Touchatag (formerly Tikitags) are small (about 1 inch square) RFID tags. The Touchatag starter kit comes with a USB Touchatag reader and 10 Touchatags. The reader will read the tags from about 1 inch.
Extra tags are available in units of 25.
They come with software for Windows XP/Vista and MacOS 10.4+ (Intel only) which trigger actions when a tag is near the reader (i.e. it could be open the browser or open Word).
This is all fun (well in a sort of techie fun way), but there’s a lot more that can be done with them.
Adam Laurie has developed a set of RFID tools written in the Python language, he’s called the tools RFIDIOt as it’s witty (well he thinks so and he wrote the package, so he’s allowed to call it what he likes) and it also stands for RFID IO tools.
The tools support various RFID readers and can do various things with RFID devices.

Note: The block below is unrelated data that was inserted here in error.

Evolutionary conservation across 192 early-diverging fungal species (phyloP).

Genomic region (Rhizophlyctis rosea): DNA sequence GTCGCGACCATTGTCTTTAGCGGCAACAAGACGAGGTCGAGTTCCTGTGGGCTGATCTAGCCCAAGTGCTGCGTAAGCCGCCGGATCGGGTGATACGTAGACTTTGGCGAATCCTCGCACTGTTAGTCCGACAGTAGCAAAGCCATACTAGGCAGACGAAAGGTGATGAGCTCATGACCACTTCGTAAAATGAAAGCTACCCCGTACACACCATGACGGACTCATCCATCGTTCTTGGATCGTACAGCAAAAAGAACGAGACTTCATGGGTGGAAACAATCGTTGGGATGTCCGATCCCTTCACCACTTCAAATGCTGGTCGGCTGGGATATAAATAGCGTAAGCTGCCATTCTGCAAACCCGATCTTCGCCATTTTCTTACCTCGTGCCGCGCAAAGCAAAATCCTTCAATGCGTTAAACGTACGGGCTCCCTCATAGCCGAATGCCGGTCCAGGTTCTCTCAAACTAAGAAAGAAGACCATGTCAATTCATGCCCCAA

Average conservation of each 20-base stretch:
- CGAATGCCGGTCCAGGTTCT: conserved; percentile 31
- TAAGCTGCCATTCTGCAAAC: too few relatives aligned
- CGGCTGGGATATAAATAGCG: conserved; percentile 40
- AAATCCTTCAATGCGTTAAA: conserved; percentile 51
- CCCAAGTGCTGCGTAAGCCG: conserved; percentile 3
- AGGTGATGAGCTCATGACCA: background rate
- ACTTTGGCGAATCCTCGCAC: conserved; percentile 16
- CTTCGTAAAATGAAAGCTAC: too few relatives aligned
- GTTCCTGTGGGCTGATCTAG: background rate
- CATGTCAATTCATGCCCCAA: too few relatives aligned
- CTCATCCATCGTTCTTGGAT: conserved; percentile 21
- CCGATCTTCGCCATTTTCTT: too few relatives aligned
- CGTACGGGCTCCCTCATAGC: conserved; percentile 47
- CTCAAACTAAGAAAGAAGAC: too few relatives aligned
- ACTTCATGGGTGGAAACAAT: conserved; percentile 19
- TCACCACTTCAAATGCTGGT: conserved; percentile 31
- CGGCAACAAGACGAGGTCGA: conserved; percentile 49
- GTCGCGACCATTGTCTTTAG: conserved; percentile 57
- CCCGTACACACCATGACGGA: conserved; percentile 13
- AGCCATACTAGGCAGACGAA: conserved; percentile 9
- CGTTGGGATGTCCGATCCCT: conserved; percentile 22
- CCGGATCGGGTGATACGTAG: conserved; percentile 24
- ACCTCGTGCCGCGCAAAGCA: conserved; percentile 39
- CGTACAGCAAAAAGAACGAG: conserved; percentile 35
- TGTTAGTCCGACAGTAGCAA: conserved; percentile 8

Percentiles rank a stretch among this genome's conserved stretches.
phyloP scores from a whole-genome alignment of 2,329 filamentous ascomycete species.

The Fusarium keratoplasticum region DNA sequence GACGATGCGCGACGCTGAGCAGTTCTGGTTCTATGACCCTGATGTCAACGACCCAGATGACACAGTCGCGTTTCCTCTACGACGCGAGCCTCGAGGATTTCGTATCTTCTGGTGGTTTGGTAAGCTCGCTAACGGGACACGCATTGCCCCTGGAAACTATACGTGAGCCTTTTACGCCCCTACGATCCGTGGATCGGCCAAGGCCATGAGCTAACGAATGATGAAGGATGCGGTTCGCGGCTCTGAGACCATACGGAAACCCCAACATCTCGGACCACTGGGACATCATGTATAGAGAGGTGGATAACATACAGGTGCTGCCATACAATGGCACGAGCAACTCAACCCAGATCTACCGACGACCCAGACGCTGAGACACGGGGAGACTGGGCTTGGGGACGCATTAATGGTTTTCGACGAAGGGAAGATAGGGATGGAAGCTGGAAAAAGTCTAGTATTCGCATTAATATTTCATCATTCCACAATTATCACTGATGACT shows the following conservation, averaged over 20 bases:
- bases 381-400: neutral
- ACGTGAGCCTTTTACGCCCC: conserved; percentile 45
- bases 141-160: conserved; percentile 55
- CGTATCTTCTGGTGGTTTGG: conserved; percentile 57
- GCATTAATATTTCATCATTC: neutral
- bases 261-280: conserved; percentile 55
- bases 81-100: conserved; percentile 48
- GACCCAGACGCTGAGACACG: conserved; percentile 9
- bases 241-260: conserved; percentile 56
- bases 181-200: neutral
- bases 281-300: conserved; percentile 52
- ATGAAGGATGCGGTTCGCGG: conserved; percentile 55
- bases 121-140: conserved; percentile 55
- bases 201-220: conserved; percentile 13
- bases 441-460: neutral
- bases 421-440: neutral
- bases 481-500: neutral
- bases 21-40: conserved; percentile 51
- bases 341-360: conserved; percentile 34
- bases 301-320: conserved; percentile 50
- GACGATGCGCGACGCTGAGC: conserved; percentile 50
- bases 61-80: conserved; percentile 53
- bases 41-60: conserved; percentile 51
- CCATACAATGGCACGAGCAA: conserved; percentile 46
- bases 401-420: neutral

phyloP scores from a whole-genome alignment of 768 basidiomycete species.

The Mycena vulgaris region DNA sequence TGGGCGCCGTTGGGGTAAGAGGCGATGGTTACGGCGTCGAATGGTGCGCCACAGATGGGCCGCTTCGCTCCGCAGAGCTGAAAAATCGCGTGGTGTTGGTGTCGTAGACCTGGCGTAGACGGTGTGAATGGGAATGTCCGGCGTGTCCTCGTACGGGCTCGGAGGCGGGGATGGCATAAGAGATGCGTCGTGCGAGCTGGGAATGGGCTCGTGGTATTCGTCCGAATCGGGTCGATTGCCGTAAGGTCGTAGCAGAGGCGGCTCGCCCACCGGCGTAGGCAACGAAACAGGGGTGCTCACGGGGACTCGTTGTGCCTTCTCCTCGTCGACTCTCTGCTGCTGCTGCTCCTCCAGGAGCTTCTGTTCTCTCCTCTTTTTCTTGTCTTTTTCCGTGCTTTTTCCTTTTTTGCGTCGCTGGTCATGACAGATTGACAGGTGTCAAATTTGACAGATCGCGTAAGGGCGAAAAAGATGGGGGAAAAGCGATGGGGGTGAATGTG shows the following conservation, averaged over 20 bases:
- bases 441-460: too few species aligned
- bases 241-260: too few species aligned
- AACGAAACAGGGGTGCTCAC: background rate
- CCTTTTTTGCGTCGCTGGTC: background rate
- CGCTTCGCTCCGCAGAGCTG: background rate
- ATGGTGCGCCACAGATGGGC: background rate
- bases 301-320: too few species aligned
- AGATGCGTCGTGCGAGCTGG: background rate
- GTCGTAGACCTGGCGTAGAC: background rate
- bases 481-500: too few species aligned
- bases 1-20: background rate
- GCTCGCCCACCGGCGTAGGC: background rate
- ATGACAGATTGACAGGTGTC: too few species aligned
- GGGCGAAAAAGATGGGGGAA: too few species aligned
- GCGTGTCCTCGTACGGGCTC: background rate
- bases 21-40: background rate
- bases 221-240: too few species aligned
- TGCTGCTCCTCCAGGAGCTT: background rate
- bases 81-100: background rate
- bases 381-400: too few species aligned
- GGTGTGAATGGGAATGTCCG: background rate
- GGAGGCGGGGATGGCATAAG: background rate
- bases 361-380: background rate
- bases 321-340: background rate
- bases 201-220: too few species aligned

Why would you want to have an RFID reader?
Lots of common place things are actually RFID based, such as London Transport’s Oyster card, things like hotel room keys, ski lift passes etc.
Readers usually cost hundreds of pounds and can be hard to get. A Touchatag starter kit can be had for 30 Euros which includes the USB reader and 10 tags.
So with a bit of hacking on Linux or Windows, a Touchatag reader and the RFIDIOt software, they can be used to do things they weren’t really sold for.
Alice and Bob
One of the interesting things about the Touchatag reader is that it can be written to and emulate an RFID device, therefore having two of them makes them perfect for a man in the middle attack.
They can be placed near a standard RFID reader between the real RFID device and then the Touchatag reader (in read mode) reads the RFID device and sends the data to the Touchatag reader (in write mode) which “talks” to the normal RFID reader (say an Oyster terminal).
The traffic can therefore be intercepted and maybe even decoded and changed on the fly. Top up your Oyster card with 1 and you get 100 on the actual card?
Obviously you shouldn’t defraud Tfl, but there’s lots of things that use RFID such as your new biometric passport (which can be read – though it’s meant to be quite difficult to change the info stored – which is quite lucky).